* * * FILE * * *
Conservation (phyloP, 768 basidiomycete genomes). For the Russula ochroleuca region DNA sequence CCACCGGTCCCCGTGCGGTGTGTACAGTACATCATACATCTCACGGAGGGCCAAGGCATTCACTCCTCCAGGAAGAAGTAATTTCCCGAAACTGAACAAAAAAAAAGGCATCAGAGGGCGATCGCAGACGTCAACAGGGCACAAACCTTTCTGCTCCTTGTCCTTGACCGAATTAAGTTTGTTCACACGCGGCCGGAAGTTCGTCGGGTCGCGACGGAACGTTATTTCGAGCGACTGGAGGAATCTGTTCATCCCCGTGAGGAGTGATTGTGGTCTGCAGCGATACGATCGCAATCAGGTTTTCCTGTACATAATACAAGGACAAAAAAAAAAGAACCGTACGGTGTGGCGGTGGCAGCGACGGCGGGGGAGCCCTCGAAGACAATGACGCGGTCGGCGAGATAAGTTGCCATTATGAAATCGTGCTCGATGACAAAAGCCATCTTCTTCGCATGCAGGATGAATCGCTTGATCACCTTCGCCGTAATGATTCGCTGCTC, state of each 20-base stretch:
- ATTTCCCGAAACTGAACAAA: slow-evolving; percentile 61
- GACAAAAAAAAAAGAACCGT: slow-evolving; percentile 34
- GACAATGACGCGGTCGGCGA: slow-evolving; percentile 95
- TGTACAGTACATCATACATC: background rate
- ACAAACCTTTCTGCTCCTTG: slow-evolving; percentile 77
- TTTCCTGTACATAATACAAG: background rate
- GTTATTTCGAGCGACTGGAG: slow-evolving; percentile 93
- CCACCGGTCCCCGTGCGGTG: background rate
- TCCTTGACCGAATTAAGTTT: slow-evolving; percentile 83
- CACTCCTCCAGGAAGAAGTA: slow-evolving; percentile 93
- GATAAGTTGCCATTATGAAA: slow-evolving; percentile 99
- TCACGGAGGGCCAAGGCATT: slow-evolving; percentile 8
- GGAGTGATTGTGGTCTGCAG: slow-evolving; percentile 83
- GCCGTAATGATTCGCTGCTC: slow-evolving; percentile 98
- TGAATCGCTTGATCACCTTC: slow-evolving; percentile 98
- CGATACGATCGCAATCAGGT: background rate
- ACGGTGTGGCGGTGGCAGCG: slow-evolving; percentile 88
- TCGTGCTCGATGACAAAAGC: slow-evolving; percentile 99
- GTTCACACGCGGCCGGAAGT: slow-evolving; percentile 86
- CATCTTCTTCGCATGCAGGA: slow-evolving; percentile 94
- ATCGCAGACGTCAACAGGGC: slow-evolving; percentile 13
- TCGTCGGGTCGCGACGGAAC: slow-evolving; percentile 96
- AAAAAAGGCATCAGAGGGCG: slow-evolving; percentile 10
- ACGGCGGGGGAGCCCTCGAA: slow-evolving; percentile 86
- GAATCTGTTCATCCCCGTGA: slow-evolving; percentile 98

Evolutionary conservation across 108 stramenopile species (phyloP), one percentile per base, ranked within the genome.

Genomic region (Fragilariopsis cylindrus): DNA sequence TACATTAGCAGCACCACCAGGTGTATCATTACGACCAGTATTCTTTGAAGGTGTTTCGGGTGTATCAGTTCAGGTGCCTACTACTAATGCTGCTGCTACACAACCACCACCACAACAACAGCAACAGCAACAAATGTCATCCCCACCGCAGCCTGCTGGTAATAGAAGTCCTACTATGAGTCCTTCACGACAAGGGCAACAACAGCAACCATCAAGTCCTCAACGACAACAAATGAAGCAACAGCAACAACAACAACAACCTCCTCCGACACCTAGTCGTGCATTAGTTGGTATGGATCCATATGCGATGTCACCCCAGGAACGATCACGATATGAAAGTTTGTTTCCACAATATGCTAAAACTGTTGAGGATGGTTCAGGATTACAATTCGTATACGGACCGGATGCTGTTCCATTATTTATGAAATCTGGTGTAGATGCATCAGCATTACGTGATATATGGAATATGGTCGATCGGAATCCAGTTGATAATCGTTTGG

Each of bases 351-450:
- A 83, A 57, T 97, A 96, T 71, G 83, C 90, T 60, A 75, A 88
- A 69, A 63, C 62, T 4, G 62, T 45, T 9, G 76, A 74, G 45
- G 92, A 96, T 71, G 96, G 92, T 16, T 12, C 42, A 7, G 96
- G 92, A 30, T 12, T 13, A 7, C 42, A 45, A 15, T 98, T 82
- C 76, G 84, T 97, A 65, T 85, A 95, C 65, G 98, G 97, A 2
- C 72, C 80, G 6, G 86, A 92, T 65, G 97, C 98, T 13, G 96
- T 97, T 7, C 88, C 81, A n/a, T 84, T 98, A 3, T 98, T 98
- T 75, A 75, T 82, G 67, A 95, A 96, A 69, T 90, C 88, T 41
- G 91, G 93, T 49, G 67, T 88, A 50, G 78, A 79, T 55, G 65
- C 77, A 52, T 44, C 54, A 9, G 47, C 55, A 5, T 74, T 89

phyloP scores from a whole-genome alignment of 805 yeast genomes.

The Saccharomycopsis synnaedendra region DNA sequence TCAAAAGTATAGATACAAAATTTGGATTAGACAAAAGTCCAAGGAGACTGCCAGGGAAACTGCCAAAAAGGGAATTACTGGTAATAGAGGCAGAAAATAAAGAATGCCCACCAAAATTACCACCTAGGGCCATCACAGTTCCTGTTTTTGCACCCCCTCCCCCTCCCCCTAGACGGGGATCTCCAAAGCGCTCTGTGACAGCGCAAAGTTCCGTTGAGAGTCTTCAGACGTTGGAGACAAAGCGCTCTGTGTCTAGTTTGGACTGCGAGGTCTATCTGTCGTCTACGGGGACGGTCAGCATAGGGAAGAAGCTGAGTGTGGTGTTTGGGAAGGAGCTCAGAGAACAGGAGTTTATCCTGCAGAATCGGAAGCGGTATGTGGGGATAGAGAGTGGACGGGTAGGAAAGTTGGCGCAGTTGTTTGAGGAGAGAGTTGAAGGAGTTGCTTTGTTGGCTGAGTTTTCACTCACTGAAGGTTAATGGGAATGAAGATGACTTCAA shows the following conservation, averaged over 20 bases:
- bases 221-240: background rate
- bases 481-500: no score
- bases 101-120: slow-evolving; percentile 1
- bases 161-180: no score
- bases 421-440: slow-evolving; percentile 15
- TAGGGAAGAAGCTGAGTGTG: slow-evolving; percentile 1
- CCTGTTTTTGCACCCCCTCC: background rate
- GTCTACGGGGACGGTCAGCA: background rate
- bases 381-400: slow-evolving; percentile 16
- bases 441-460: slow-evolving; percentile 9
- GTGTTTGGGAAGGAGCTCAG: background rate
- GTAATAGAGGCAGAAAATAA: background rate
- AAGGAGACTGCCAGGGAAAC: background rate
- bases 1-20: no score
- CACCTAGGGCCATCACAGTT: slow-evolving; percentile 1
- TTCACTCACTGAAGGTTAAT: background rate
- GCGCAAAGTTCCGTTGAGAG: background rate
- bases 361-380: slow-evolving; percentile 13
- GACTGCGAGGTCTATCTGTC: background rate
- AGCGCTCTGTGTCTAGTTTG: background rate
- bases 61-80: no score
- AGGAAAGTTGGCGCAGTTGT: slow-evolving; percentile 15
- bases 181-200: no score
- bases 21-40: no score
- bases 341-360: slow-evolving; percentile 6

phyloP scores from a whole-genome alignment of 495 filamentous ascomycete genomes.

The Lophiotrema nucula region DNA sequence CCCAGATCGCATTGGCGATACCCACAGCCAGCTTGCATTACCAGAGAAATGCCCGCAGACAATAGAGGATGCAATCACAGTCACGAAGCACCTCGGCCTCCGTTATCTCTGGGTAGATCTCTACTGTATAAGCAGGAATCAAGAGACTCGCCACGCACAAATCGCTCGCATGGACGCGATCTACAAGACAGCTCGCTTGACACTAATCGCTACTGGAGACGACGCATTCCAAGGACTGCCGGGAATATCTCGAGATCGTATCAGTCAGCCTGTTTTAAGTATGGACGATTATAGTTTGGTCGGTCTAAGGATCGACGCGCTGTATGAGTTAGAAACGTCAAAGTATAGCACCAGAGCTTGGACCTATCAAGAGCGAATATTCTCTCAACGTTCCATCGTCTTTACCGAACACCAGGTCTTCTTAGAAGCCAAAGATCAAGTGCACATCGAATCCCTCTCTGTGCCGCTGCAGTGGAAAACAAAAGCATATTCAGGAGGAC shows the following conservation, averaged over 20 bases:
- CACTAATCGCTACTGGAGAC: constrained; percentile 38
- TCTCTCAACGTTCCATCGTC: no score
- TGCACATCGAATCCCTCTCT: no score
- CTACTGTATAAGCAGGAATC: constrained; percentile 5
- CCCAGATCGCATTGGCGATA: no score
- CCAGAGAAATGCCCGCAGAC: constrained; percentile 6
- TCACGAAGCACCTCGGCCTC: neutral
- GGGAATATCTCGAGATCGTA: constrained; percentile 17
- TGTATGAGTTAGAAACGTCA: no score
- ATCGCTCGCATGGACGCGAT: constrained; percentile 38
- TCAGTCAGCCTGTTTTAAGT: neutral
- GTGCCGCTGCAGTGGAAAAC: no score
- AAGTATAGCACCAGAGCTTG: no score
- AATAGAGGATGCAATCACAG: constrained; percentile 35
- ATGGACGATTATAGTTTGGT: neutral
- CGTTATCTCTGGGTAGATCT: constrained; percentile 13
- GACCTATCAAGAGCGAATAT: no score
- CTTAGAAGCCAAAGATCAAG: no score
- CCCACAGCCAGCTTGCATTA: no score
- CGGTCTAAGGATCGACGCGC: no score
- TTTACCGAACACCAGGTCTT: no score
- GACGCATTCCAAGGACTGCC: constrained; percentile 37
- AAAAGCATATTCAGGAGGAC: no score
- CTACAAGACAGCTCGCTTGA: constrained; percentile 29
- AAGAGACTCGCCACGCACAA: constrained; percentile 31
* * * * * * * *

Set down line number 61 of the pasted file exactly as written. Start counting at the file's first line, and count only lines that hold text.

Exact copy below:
- AGCGCTCTGTGTCTAGTTTG: background rate